How to stay safe before, during and after a flood, according to experts

If you’ve been following the news lately, you’ve likely seen at least some coverage of floods affecting different parts of the world. During the summer, devastating floods in Pakistan – which killed more than 1,500 people in the region, including more than 500 children – highlighted the severity of this type of natural disaster.

The United States is grappling with its warnings of rising waters. In July, eastern Kentucky faced historic flooding: At least 38 people died, and the state is seeking additional federal aid as residents do their best to recover. Last weekend, Hurricane Fiona hit Puerto Rico, leaving most of the area without power amid warnings of flash floods. Flood risks are also increasing in California due to heavy rainfall. People in Alaska are beginning to assess the damage following the major flooding associated with the hurricane.

These disasters are worrisome for understandable reasons. They also serve as important reminders to get a plan if you find yourself in a potential flood area, Jacqueline Rothenberg, director of public affairs for the Federal Emergency Management Agency (FEMA), told SELF. “Floods can affect anyone, anywhere,” she says.

This is especially true during hurricane season, which usually begins on June 1 and lasts through November 30, according to the National Oceanic and Atmospheric Administration (NOAA). The administration expects the United States to see “above average” hurricane activity this year, and estimates three to six “major hurricanes.”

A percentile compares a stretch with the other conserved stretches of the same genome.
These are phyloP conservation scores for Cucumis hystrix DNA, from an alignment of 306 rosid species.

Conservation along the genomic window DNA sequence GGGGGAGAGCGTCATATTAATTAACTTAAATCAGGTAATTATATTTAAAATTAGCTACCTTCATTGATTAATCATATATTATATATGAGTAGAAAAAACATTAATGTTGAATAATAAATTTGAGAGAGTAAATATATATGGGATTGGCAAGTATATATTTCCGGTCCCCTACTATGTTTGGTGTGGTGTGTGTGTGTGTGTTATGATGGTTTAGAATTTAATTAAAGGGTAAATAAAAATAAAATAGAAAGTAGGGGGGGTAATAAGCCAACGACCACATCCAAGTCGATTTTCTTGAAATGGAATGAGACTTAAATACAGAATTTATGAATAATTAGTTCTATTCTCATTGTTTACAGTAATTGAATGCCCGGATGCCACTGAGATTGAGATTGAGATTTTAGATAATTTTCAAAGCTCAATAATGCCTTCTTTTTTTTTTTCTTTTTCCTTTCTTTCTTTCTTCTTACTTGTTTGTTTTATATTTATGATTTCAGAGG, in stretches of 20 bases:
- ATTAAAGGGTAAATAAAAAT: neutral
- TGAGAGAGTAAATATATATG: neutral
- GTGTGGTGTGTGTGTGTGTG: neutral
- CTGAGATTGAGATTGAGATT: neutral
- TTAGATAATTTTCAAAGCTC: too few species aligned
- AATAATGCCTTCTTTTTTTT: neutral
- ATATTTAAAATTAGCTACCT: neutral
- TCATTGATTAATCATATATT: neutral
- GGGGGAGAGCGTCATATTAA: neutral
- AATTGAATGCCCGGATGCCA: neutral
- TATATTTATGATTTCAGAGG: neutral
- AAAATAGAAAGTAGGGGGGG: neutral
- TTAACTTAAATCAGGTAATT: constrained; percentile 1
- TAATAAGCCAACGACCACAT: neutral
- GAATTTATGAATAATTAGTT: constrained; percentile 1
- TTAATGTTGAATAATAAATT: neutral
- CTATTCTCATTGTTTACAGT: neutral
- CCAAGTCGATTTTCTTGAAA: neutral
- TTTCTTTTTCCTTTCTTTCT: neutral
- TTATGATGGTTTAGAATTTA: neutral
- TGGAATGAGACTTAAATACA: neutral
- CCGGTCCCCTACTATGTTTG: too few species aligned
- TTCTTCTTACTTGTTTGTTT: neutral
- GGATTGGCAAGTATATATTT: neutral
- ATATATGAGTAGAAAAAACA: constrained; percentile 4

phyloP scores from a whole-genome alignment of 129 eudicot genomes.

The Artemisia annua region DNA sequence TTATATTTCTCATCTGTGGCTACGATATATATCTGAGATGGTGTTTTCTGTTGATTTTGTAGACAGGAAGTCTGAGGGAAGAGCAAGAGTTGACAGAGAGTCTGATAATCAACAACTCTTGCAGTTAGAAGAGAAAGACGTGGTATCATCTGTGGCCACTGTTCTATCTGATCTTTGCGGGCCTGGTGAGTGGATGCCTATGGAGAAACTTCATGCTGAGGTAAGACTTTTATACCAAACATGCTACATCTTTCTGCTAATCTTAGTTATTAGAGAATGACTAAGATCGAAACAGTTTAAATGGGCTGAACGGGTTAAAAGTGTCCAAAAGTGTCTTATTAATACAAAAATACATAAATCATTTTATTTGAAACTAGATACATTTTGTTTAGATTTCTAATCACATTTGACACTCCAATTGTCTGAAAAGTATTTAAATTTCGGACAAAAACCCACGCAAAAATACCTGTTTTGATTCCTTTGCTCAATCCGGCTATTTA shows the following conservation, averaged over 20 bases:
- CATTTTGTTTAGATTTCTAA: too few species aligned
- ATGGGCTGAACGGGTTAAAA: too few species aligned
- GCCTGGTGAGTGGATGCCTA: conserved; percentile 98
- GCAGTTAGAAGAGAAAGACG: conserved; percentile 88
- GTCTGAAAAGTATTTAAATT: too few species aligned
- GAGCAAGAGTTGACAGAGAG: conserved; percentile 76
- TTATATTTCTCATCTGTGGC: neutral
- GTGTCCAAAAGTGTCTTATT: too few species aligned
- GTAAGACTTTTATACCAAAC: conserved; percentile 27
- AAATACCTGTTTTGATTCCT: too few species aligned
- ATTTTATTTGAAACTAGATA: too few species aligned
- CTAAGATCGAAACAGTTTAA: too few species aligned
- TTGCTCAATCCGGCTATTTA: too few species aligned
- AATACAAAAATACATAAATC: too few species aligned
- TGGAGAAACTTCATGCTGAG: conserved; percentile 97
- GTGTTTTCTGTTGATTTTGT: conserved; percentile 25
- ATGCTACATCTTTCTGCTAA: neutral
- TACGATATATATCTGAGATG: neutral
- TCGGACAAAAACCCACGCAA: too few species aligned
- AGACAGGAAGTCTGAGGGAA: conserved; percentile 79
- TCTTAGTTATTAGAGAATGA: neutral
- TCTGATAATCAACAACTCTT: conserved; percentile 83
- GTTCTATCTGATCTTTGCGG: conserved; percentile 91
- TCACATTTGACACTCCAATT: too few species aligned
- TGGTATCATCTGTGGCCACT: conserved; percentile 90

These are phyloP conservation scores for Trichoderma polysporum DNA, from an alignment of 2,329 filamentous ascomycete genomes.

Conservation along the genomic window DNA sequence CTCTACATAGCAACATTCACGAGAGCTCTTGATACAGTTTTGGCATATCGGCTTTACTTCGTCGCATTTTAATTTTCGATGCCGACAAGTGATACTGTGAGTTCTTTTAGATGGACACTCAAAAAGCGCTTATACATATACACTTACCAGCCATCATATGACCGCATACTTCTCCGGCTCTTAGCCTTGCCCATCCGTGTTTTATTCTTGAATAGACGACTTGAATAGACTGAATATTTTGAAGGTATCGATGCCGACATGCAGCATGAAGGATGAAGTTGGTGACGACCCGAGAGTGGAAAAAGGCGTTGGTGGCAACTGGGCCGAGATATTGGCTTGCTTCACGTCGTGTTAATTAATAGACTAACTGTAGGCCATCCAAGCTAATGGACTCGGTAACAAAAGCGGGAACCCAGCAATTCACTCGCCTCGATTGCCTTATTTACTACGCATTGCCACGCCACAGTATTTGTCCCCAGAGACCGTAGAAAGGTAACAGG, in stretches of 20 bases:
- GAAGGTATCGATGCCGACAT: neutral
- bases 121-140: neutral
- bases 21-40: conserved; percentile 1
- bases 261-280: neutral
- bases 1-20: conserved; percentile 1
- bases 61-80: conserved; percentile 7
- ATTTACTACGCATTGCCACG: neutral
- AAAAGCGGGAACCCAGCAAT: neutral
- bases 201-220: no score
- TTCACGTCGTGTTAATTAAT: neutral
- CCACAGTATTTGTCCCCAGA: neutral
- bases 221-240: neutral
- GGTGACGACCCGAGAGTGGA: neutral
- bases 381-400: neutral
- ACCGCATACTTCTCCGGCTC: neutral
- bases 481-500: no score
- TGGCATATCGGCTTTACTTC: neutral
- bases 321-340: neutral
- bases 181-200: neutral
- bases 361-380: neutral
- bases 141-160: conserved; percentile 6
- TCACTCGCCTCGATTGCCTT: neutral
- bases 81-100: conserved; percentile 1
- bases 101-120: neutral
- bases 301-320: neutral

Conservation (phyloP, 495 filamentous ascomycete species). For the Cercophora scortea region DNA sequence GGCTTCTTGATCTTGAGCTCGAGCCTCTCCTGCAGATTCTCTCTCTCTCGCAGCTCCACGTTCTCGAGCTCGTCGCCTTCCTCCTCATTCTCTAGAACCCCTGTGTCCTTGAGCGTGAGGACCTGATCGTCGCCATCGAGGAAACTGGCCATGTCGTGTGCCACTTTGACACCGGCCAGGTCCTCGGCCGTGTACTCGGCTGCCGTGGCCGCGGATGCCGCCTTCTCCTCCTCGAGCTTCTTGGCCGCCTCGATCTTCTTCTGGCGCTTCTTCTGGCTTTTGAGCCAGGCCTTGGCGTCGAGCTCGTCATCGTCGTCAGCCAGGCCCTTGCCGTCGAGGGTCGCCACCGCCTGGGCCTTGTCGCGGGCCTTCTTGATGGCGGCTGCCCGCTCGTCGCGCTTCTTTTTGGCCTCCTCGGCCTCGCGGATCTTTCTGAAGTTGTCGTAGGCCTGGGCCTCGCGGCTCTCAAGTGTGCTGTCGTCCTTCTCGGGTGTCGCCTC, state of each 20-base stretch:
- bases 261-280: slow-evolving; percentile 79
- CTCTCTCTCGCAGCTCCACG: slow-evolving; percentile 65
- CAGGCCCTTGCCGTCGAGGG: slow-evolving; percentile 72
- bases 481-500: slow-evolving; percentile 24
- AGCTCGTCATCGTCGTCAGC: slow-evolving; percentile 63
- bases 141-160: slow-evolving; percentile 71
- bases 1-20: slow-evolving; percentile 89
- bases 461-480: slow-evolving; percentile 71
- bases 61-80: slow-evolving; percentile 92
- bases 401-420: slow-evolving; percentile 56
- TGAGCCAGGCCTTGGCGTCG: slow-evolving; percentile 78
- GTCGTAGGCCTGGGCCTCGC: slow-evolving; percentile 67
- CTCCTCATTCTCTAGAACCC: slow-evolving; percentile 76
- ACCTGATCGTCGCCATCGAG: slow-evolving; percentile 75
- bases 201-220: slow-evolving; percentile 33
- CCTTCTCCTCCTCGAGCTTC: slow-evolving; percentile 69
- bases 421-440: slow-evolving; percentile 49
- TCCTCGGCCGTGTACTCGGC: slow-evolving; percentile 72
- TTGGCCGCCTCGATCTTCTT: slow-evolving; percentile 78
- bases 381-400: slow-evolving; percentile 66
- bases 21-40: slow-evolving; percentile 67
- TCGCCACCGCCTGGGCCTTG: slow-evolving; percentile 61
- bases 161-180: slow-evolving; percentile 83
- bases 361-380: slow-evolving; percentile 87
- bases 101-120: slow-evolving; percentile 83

Desert folks, don’t stop reading now: It may seem counterintuitive, but people who live in dry climates aren’t always safe from flooding, Sheryl Nelson, certified radio meteorologist and FEMA-certified natural disaster preparedness coach, tells SELF. In drought conditions, Nelson explains, “dry land can act like pavement and not allow rainwater to seep into the soil very easily.” “If the rainfall is too much, rainwater can flow in, causing flooding.” She adds that flash floods and floods that begin within six hours of heavy rainfall are “particularly dangerous”.

While all of this can be exhausting to think about, having a clear plan in place can help calm your mind because you’ll be ready to take action if you need to. Here’s what you should know about staying as safe as possible before, during and after a flood.

Before a flood is expected

There are a number of things you can do early on to keep you and your family safe. The US Department of Homeland Security (DHS) recommends the following steps:

  • Subscribe to a local warning system. If you’re not sure where to start, check your local health department’s website to see if they have a system to alert residents about flood warnings and other weather-related hazards. FEMA’s Emergency Alert System (EAS) and NOAA weather radio also provide alerts.
  • Invest in flood insurance if you can. This is required for some homeowners in high-risk areas – because just an inch of flood water in your home can cause tens of thousands of dollars in damage. The Department of Homeland Security recommends signing up for coverage through the National Flood Insurance Program, administered by the Federal Emergency Management Agency (FEMA).
  • Get the right technology at your finger tips. “On your phone, you have a local news app, a weather app, and consider downloading the FEMA app that can give you disaster alerts,” Nicholas Koman, MD, an emergency medicine physician at Ohio State University Wexner Medical Center tells SELF.

During flood monitoring or warning

There is indeed a difference between flood monitoring and flood warning. Not every alert means it’s time to evacuate your area.

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